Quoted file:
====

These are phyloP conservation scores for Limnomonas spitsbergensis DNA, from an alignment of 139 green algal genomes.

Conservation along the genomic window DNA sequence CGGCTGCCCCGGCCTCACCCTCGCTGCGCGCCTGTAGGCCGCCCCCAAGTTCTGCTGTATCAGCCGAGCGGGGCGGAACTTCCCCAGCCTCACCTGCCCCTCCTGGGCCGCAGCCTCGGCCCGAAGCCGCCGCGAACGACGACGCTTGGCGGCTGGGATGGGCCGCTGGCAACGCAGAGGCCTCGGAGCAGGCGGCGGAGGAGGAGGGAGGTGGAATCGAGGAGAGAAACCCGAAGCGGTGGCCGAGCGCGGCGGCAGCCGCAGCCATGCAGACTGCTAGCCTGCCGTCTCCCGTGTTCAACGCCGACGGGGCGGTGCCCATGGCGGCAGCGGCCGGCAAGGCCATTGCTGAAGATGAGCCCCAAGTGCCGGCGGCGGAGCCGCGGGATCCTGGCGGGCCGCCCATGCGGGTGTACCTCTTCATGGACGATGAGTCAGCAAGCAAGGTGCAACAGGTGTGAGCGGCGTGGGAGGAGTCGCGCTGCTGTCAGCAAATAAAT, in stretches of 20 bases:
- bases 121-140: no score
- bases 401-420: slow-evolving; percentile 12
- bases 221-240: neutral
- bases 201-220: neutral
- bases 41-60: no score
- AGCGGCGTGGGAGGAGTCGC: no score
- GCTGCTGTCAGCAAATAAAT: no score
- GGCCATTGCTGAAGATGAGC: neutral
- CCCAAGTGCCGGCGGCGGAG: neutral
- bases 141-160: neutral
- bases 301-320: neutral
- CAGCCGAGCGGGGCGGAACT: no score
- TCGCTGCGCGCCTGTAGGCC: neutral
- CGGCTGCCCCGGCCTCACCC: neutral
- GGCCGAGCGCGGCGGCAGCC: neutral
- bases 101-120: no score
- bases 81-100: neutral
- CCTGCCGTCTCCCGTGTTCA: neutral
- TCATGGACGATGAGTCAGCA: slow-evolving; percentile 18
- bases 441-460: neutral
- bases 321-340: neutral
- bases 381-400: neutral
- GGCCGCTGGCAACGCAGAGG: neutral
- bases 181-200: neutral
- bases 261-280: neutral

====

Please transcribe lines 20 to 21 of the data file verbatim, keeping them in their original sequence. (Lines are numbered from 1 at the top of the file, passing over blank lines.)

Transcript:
- CCTGCCGTCTCCCGTGTTCA: neutral
- TCATGGACGATGAGTCAGCA: slow-evolving; percentile 18